Kansas City leverages AMI to help customers save water and cash
At a glance
- Kansas City Board of Public Utilities uses EnergyAxis to read 67,000 electric meters and 56,000 water meters. In an effort to help customers benefit from their AMI data, the Water Department implemented a residential leak-detection report.
- Each day, Water Department staffers notify any customer whose consumption shows at least 25.2 cubic feet or 188.5 gallons of water running through the meter every hour for 24 consecutive hours.
- More than 1,500 customers have been notified of leaks and given the opportunity to save money by fixing those leaks. Most did within a few days of notification.
When Kansas City Board of Public Utilities (KC BPU) installed a water and electric AMI system in 2013, utility managers had the community in mind. Along with improving service and reliability, they hoped to empower customers to be wiser energy and water consumers. That goal prompted Water Department staff to make residential leak detection a priority.
To that end, the Water Department team began running a daily leak report that identified service connections with at least 25.2 cubic feet or 188.5 gallons of water passing through the meter continuously for a minimum of 24 hours.
For example, a lot of water – and money – will uselessly wash down the drain if the toilet flushing-mechanism’s chain gets stuck beneath the flapper. That could easily amount to a residential water bill of $1,000 or more per month. Since KC BPU doesn’t adjust bills that reflect leaks within the customers’ premises, those high bills become the customer’s burden.
Wasted water also impacts the price of service KC BPU delivers because water processing and pumps consume as much as 12 percent of electricity generated. That means plugging residential leaks saves money for the utility and its customers alike.
Solution: EnergyAxis boosts insight and service
With Elster’s EnergyAxis metering system, KC BPU gets hourly readings of residential water consumption every day, which allows the utility to run a leak-detection report and quickly notify customers of suspected leak activity.
When utility staffers reach a customer by phone, they’ll gladly guide the customer in the hunt for the household water problem. Often, utility staffers are on the line when the customer finds the leaking toilet or running faucet.
If the property owner needs assistance, the Water Department sends out a troubleshooter at no cost to the customer. Or, if the interval data reveal a larger leak that might indicate a burst pipe, a troubleshooter may be dispatched even if utility staff can’t reach the property owner.
When that happens, field crews turn off the water service and leave a door hanger explaining why water was shut off. When the customer arrives home, he or she will find a notice with an invitation to call the Water Department for additional information or assistance.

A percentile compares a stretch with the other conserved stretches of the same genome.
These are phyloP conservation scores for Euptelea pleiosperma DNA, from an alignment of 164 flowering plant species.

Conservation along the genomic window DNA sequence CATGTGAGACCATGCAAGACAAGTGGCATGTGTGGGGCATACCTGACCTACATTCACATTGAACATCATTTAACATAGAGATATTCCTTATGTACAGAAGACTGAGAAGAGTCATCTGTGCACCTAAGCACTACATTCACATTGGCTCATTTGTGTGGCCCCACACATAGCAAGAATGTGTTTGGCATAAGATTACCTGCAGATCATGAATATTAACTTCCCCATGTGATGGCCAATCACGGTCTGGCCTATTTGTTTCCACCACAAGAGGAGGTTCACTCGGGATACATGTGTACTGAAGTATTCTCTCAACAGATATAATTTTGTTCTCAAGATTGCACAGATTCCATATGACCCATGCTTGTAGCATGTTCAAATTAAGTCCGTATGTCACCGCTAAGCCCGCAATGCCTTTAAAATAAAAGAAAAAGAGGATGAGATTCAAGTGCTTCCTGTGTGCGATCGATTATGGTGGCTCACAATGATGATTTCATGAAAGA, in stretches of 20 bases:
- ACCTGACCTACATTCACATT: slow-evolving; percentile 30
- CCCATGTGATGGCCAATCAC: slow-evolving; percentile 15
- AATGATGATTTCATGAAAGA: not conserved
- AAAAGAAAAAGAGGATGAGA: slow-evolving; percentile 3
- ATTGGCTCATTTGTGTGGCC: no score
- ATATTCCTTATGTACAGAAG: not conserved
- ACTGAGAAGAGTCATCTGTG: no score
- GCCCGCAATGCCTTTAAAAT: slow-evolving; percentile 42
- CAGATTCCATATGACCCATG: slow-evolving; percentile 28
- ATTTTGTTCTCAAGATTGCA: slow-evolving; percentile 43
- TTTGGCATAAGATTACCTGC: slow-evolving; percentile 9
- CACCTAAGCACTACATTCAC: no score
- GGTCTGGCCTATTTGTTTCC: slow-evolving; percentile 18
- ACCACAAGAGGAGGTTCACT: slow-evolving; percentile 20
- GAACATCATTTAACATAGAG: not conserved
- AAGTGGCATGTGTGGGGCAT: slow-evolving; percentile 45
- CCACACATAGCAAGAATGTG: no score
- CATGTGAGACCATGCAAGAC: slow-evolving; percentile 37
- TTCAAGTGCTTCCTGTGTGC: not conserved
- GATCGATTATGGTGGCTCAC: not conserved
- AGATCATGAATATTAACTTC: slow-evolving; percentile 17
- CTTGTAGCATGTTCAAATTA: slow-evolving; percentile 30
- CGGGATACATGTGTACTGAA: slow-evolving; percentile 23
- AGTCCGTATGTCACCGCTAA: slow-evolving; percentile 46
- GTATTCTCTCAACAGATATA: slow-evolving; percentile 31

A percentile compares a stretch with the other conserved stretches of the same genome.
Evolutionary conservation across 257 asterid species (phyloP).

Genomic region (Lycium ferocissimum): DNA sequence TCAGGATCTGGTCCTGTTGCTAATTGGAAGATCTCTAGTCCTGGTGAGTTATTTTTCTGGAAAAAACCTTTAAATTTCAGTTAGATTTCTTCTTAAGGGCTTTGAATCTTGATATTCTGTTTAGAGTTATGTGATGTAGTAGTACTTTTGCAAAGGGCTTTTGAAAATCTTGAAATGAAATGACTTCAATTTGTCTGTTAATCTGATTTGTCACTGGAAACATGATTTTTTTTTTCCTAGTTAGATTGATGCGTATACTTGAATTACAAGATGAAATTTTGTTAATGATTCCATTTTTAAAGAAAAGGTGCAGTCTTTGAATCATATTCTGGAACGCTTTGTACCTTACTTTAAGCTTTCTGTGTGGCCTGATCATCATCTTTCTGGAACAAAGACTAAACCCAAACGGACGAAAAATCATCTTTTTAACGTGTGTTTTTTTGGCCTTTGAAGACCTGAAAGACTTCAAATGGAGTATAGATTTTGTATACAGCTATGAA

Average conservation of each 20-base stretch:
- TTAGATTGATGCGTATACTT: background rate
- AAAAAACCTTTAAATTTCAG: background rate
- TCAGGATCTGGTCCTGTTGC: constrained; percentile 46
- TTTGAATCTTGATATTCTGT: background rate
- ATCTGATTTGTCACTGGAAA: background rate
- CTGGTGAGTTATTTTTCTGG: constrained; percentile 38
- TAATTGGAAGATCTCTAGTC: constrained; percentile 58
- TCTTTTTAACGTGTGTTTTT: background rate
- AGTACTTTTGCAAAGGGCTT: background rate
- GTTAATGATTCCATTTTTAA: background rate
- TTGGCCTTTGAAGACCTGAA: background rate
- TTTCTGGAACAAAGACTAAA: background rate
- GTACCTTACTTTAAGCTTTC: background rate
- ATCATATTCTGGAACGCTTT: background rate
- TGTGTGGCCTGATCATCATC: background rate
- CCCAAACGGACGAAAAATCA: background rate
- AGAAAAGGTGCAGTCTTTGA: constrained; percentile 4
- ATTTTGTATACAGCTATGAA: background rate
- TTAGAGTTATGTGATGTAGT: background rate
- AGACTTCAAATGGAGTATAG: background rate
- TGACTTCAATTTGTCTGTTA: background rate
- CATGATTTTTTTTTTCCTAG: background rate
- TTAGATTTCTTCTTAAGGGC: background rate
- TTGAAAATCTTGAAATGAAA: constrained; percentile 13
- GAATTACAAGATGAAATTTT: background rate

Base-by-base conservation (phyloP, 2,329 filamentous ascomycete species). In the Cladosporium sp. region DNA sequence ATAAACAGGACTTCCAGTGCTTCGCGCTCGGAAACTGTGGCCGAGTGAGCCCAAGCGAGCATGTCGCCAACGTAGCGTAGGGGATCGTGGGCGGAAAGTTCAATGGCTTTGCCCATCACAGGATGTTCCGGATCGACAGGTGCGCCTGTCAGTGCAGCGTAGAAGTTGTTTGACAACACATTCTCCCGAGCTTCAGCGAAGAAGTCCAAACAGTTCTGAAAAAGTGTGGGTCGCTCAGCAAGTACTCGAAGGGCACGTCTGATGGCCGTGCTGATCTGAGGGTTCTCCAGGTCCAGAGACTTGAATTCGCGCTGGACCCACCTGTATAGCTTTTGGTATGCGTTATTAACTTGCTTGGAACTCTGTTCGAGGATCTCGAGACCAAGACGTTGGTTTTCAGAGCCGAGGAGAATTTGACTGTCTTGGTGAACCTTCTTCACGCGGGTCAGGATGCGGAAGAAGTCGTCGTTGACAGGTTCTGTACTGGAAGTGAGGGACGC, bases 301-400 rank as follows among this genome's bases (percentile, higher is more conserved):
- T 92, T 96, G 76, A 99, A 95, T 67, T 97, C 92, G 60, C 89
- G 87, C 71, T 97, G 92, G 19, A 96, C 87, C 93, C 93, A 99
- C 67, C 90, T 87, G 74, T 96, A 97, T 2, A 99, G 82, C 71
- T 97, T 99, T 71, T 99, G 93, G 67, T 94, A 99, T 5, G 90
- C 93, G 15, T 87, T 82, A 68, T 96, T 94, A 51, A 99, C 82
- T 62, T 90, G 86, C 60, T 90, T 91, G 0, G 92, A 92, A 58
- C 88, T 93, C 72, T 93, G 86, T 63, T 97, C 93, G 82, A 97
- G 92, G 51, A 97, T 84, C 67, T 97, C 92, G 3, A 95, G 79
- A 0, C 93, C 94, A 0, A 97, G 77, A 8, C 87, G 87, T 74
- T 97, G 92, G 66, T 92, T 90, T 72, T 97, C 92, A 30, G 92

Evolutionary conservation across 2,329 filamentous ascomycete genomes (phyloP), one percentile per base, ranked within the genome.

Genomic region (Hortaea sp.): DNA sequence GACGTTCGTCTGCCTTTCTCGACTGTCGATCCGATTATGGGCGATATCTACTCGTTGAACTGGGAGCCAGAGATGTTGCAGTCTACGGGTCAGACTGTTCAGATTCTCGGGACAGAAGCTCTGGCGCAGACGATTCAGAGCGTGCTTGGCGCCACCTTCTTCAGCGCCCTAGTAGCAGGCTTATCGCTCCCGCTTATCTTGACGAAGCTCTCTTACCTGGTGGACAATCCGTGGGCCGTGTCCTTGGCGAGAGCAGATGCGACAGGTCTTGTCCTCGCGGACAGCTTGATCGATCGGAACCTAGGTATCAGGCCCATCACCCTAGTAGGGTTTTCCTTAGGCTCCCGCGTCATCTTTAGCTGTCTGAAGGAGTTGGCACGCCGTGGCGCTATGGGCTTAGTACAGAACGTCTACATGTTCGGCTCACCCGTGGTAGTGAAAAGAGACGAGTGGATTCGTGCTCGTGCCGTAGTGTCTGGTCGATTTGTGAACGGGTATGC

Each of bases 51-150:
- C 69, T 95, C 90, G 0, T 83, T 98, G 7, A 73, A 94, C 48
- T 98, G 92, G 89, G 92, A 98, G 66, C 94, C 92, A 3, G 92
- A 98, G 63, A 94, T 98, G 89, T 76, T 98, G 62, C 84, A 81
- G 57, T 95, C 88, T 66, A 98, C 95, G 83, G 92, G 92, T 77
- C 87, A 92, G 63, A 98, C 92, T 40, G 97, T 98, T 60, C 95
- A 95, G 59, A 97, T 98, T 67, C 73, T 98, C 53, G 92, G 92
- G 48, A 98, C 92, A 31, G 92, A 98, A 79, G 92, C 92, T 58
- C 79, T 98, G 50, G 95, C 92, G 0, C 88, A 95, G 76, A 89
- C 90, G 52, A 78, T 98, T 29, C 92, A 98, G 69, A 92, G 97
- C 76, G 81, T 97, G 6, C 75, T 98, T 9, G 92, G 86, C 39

Molly Sharp, the AMI water analyst who runs the daily leak-detection report and calls customers says almost everyone she reaches has the same response: surprise, then gratitude.
One woman she called was out of town, so Sharp sent a troubleshooter to the residence and found a sprinkler running amid standing water. The customer was delighted when Sharp called back to let her know the Water Department had shut off the water hose in the soggy back yard.
Sharp also calls landlords about excessive water use at their properties. One made a point of calling her back to let her know how grateful he was for the leak alert. He’d found out that an angry tenant had let the faucet run for four days.
“The great thing about this program is that it shows customers we really do have their best interests at heart. It helps us build trust,” Sharp said.
Ronald Roy, KC BPU’s superintendent of water meters, points out that these leaks are being found within a day or two of when the water starts running. “In the past, we had people reading those meters once a month. Sometimes, we had to rely on an estimate, so the customer could go two or three months before the leak was noticed,” he says. “Now we’re catching these leaks within 48 to 72 hours and notifying the customer immediately.”
Benefit: Savings on tap
Between the leak-alert’s program launch in September 2013 and April 2015, more than 1,500 customers – or 2.6 percent of the utility’s 56,000 households served – had received a money-saving call from KC BPU.
The interval data indicated that some 80 percent of those calls reflected a leaking toilet, something customers could easily fix, and did so quickly. Often, customers contacted about the leak fell off the daily leak report the day after the utility’s call.
Initially, some three to five customer leak alerts showed up on the report each day. Twenty months after the reports debut, that number had fall to two or three leak alerts each week.
Bad weather, however, can make the leak detection tool busier and far more valuable for KC BPU and its customers. Once, the report’s alerts rose from three notifications per day to 43 alerts in one day after temperatures started to climb following an extended period of frigid, single-digit weather.
Most of those leaks turned out to be freeze damaged pipes at vacant residences, which means Water Department field crews saved customers thousands of dollars when they shut the water off. This also spared many property owners expense and hassles from extensive water damage.
Looking ahead, KC BPU staff members expect to fine tune reports to catch even smaller leaks on residential water service hook-ups. The utility also is developing a report and process for reaching out to commercial customers as well.
About the deployment
May 2011 to September 2013
67,000 electric meters
56,000 water meters
Monthly meter reads with 24-hour interval data
Water leak-detection reports
Electricity tamper-alert reports